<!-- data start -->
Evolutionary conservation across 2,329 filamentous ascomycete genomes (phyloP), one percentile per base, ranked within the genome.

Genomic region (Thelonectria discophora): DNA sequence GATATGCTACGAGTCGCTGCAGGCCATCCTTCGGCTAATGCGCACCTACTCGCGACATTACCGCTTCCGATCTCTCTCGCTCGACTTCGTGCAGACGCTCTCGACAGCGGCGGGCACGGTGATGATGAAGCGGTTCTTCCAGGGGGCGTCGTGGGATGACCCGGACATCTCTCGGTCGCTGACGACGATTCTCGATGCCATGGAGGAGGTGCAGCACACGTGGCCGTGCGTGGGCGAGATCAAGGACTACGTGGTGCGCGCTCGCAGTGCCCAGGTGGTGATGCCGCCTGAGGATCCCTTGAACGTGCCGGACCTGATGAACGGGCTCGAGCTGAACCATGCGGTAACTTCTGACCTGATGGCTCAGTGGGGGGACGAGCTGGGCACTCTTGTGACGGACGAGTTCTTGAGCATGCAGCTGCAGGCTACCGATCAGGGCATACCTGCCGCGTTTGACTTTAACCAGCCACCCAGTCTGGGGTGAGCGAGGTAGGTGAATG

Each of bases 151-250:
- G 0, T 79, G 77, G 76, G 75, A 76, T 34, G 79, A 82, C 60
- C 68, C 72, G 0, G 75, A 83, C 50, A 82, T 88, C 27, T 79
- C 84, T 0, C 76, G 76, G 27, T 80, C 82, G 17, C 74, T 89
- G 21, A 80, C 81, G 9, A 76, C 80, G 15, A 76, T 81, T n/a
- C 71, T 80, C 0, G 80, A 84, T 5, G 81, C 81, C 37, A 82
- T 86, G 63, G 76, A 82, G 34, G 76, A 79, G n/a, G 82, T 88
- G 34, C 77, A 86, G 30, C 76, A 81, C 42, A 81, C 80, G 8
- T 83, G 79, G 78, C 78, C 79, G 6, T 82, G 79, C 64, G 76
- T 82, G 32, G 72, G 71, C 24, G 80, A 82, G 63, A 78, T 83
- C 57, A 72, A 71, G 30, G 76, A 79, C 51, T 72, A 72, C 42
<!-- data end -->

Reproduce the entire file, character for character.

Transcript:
Evolutionary conservation across 2,329 filamentous ascomycete genomes (phyloP), one percentile per base, ranked within the genome.

Genomic region (Thelonectria discophora): DNA sequence GATATGCTACGAGTCGCTGCAGGCCATCCTTCGGCTAATGCGCACCTACTCGCGACATTACCGCTTCCGATCTCTCTCGCTCGACTTCGTGCAGACGCTCTCGACAGCGGCGGGCACGGTGATGATGAAGCGGTTCTTCCAGGGGGCGTCGTGGGATGACCCGGACATCTCTCGGTCGCTGACGACGATTCTCGATGCCATGGAGGAGGTGCAGCACACGTGGCCGTGCGTGGGCGAGATCAAGGACTACGTGGTGCGCGCTCGCAGTGCCCAGGTGGTGATGCCGCCTGAGGATCCCTTGAACGTGCCGGACCTGATGAACGGGCTCGAGCTGAACCATGCGGTAACTTCTGACCTGATGGCTCAGTGGGGGGACGAGCTGGGCACTCTTGTGACGGACGAGTTCTTGAGCATGCAGCTGCAGGCTACCGATCAGGGCATACCTGCCGCGTTTGACTTTAACCAGCCACCCAGTCTGGGGTGAGCGAGGTAGGTGAATG

Each of bases 151-250:
- G 0, T 79, G 77, G 76, G 75, A 76, T 34, G 79, A 82, C 60
- C 68, C 72, G 0, G 75, A 83, C 50, A 82, T 88, C 27, T 79
- C 84, T 0, C 76, G 76, G 27, T 80, C 82, G 17, C 74, T 89
- G 21, A 80, C 81, G 9, A 76, C 80, G 15, A 76, T 81, T n/a
- C 71, T 80, C 0, G 80, A 84, T 5, G 81, C 81, C 37, A 82
- T 86, G 63, G 76, A 82, G 34, G 76, A 79, G n/a, G 82, T 88
- G 34, C 77, A 86, G 30, C 76, A 81, C 42, A 81, C 80, G 8
- T 83, G 79, G 78, C 78, C 79, G 6, T 82, G 79, C 64, G 76
- T 82, G 32, G 72, G 71, C 24, G 80, A 82, G 63, A 78, T 83
- C 57, A 72, A 71, G 30, G 76, A 79, C 51, T 72, A 72, C 42